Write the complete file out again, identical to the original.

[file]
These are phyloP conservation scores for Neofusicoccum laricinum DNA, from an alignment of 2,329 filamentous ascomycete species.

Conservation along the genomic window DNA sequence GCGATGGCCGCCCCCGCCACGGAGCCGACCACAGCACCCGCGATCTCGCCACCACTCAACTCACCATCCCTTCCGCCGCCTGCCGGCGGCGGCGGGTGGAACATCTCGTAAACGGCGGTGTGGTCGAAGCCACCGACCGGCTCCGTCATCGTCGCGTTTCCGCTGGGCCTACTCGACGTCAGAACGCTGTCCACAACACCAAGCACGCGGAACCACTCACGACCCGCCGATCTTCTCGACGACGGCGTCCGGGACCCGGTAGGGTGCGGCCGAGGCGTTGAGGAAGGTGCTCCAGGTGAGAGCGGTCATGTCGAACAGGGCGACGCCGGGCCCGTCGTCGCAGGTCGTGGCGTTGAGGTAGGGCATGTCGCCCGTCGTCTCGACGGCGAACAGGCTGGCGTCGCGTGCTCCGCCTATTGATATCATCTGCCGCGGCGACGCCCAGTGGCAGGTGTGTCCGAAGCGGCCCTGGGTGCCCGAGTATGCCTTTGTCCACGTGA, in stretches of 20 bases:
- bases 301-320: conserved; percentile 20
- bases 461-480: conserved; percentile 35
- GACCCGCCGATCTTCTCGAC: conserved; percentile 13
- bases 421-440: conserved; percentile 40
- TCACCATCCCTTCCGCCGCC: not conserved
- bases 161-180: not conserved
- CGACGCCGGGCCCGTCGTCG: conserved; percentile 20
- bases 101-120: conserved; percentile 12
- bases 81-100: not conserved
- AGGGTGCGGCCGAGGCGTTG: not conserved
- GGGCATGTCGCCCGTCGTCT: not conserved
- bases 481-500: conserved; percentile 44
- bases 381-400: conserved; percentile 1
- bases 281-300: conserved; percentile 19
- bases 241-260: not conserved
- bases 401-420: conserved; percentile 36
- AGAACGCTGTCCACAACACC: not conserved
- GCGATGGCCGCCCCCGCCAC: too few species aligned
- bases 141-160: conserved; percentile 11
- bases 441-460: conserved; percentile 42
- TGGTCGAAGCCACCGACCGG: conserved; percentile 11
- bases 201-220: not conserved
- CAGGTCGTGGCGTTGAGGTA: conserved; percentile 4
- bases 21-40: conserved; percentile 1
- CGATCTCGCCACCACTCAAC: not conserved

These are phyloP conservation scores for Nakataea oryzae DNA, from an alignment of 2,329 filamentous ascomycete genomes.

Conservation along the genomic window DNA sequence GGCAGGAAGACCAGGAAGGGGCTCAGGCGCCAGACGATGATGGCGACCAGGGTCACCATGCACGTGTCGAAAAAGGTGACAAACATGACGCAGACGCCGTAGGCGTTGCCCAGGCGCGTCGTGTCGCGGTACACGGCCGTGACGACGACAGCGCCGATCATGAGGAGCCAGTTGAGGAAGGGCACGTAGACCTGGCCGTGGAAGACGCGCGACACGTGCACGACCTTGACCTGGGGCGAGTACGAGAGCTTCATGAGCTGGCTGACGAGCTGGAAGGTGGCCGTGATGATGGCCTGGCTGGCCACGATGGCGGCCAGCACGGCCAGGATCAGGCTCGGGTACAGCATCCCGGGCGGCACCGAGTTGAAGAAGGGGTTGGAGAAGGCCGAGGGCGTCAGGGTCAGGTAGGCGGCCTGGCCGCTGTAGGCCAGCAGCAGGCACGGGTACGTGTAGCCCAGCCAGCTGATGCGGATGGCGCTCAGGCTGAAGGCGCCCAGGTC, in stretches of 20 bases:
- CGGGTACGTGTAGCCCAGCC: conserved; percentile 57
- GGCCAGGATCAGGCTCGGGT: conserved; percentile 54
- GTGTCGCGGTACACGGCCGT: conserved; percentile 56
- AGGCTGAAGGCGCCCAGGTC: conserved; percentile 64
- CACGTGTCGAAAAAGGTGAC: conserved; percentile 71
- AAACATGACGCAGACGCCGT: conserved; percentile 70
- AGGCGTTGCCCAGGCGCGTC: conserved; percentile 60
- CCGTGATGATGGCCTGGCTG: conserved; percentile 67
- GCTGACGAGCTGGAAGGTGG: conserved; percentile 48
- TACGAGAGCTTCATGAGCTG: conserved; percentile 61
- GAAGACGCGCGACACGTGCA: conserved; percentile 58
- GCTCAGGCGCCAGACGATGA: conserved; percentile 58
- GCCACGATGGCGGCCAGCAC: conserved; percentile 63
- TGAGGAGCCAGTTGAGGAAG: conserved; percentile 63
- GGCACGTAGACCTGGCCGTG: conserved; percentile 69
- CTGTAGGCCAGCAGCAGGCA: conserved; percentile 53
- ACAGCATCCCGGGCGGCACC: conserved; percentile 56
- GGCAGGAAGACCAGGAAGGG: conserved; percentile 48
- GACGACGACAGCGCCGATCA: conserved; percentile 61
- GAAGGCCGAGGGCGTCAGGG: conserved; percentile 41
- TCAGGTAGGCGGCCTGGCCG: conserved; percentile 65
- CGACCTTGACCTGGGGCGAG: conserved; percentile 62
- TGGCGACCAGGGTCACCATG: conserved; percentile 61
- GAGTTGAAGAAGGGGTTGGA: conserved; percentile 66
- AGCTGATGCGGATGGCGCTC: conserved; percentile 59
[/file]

These are phyloP conservation scores for Neofusicoccum laricinum DNA, from an alignment of 2,329 filamentous ascomycete species.

Conservation along the genomic window DNA sequence GCGATGGCCGCCCCCGCCACGGAGCCGACCACAGCACCCGCGATCTCGCCACCACTCAACTCACCATCCCTTCCGCCGCCTGCCGGCGGCGGCGGGTGGAACATCTCGTAAACGGCGGTGTGGTCGAAGCCACCGACCGGCTCCGTCATCGTCGCGTTTCCGCTGGGCCTACTCGACGTCAGAACGCTGTCCACAACACCAAGCACGCGGAACCACTCACGACCCGCCGATCTTCTCGACGACGGCGTCCGGGACCCGGTAGGGTGCGGCCGAGGCGTTGAGGAAGGTGCTCCAGGTGAGAGCGGTCATGTCGAACAGGGCGACGCCGGGCCCGTCGTCGCAGGTCGTGGCGTTGAGGTAGGGCATGTCGCCCGTCGTCTCGACGGCGAACAGGCTGGCGTCGCGTGCTCCGCCTATTGATATCATCTGCCGCGGCGACGCCCAGTGGCAGGTGTGTCCGAAGCGGCCCTGGGTGCCCGAGTATGCCTTTGTCCACGTGA, in stretches of 20 bases:
- bases 301-320: conserved; percentile 20
- bases 461-480: conserved; percentile 35
- GACCCGCCGATCTTCTCGAC: conserved; percentile 13
- bases 421-440: conserved; percentile 40
- TCACCATCCCTTCCGCCGCC: not conserved
- bases 161-180: not conserved
- CGACGCCGGGCCCGTCGTCG: conserved; percentile 20
- bases 101-120: conserved; percentile 12
- bases 81-100: not conserved
- AGGGTGCGGCCGAGGCGTTG: not conserved
- GGGCATGTCGCCCGTCGTCT: not conserved
- bases 481-500: conserved; percentile 44
- bases 381-400: conserved; percentile 1
- bases 281-300: conserved; percentile 19
- bases 241-260: not conserved
- bases 401-420: conserved; percentile 36
- AGAACGCTGTCCACAACACC: not conserved
- GCGATGGCCGCCCCCGCCAC: too few species aligned
- bases 141-160: conserved; percentile 11
- bases 441-460: conserved; percentile 42
- TGGTCGAAGCCACCGACCGG: conserved; percentile 11
- bases 201-220: not conserved
- CAGGTCGTGGCGTTGAGGTA: conserved; percentile 4
- bases 21-40: conserved; percentile 1
- CGATCTCGCCACCACTCAAC: not conserved

These are phyloP conservation scores for Nakataea oryzae DNA, from an alignment of 2,329 filamentous ascomycete genomes.

Conservation along the genomic window DNA sequence GGCAGGAAGACCAGGAAGGGGCTCAGGCGCCAGACGATGATGGCGACCAGGGTCACCATGCACGTGTCGAAAAAGGTGACAAACATGACGCAGACGCCGTAGGCGTTGCCCAGGCGCGTCGTGTCGCGGTACACGGCCGTGACGACGACAGCGCCGATCATGAGGAGCCAGTTGAGGAAGGGCACGTAGACCTGGCCGTGGAAGACGCGCGACACGTGCACGACCTTGACCTGGGGCGAGTACGAGAGCTTCATGAGCTGGCTGACGAGCTGGAAGGTGGCCGTGATGATGGCCTGGCTGGCCACGATGGCGGCCAGCACGGCCAGGATCAGGCTCGGGTACAGCATCCCGGGCGGCACCGAGTTGAAGAAGGGGTTGGAGAAGGCCGAGGGCGTCAGGGTCAGGTAGGCGGCCTGGCCGCTGTAGGCCAGCAGCAGGCACGGGTACGTGTAGCCCAGCCAGCTGATGCGGATGGCGCTCAGGCTGAAGGCGCCCAGGTC, in stretches of 20 bases:
- CGGGTACGTGTAGCCCAGCC: conserved; percentile 57
- GGCCAGGATCAGGCTCGGGT: conserved; percentile 54
- GTGTCGCGGTACACGGCCGT: conserved; percentile 56
- AGGCTGAAGGCGCCCAGGTC: conserved; percentile 64
- CACGTGTCGAAAAAGGTGAC: conserved; percentile 71
- AAACATGACGCAGACGCCGT: conserved; percentile 70
- AGGCGTTGCCCAGGCGCGTC: conserved; percentile 60
- CCGTGATGATGGCCTGGCTG: conserved; percentile 67
- GCTGACGAGCTGGAAGGTGG: conserved; percentile 48
- TACGAGAGCTTCATGAGCTG: conserved; percentile 61
- GAAGACGCGCGACACGTGCA: conserved; percentile 58
- GCTCAGGCGCCAGACGATGA: conserved; percentile 58
- GCCACGATGGCGGCCAGCAC: conserved; percentile 63
- TGAGGAGCCAGTTGAGGAAG: conserved; percentile 63
- GGCACGTAGACCTGGCCGTG: conserved; percentile 69
- CTGTAGGCCAGCAGCAGGCA: conserved; percentile 53
- ACAGCATCCCGGGCGGCACC: conserved; percentile 56
- GGCAGGAAGACCAGGAAGGG: conserved; percentile 48
- GACGACGACAGCGCCGATCA: conserved; percentile 61
- GAAGGCCGAGGGCGTCAGGG: conserved; percentile 41
- TCAGGTAGGCGGCCTGGCCG: conserved; percentile 65
- CGACCTTGACCTGGGGCGAG: conserved; percentile 62
- TGGCGACCAGGGTCACCATG: conserved; percentile 61
- GAGTTGAAGAAGGGGTTGGA: conserved; percentile 66
- AGCTGATGCGGATGGCGCTC: conserved; percentile 59